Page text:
The rapidity of environmental degradation and the recent popularity of the concept of sustainability have made clear how successful traditional societies have been in coexisting with nature. Architects, in responding to this rising awareness, are searching for models of the reinterpretation of tradition, seeking examples and guidelines. Three practitioners who anticipated the need for a reexamination of vernacular principles may be seen to offer such examples, and their methods are now of great interest to others. Abdel Wahed El-Wakil of Egypt, Rasem Badran of Jordan, and Ricardo Legorreta of Mexico have each sought valid ways to translate their cultural heritages into architectural forms. The work of these three architects is here presented as offering strategies of intentional derivation, rational historicism, and elemental minimalism, respectively. The work reveals the diverse ways in which the complex problem of reinterpretation may be approached by architects dedicated to this search, and the different results that may emerge.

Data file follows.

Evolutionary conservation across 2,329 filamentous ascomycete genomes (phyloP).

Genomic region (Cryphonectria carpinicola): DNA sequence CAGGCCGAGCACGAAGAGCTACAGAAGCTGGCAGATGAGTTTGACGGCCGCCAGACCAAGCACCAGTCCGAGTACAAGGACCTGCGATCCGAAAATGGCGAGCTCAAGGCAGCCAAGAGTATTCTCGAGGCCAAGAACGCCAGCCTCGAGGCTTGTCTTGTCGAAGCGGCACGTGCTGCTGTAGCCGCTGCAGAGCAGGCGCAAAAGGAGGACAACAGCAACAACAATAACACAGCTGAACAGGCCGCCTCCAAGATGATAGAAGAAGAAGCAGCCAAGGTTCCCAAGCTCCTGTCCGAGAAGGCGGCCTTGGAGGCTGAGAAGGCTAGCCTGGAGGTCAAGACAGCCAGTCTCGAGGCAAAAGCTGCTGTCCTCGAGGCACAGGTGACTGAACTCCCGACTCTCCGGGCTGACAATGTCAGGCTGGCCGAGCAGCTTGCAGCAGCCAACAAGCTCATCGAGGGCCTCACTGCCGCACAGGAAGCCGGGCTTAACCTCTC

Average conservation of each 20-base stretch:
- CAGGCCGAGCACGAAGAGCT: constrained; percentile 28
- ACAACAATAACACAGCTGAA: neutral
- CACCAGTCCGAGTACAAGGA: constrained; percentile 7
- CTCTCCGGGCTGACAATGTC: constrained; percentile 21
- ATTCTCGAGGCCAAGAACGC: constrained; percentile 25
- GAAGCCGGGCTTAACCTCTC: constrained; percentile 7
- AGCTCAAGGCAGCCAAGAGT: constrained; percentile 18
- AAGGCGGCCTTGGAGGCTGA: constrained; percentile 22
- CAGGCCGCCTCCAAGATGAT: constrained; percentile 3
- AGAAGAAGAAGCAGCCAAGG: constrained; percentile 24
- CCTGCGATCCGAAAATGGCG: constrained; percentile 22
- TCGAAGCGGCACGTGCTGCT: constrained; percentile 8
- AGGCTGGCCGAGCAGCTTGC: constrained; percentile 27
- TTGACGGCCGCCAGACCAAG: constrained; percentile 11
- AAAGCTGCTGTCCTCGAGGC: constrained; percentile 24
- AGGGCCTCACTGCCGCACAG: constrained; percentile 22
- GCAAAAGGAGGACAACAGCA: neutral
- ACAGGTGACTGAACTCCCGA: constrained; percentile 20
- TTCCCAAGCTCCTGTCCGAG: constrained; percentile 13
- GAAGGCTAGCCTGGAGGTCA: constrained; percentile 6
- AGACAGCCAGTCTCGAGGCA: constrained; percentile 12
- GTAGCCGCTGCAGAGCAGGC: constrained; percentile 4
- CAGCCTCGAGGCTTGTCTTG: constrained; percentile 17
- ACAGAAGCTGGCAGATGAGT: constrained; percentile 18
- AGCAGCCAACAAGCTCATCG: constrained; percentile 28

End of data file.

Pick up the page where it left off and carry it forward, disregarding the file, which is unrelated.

TRADITION VS. MODERNITY: THE QUEST FOR A CULTURAL IDENTITY
Nadia M. Alhasani
In the quest for a more sustainable environment, there appears to be a need to confront issues of tradition vs. modernity and culture vs. technology in a world where boundaries once dividing these issues are collapsing and differences once separating them are disappearing. This study demonstrates, through examination of a series of built examples, the successful integration of tradition and modernity as they are reflected in Muslim cultures. In practice, the notion of culture and technology is addressed through the built context, ultimately establishing the identity of a society through its architecture. This paper argues for the preservation of a culture through understanding the level of symbolism established in its built environment: the higher the level of symbolism, the further detached an artifact becomes from its place of origin. This research focuses on possible scenarios involving the conscious application of past and present typologies of form and technology in search of recognizable cultural identity.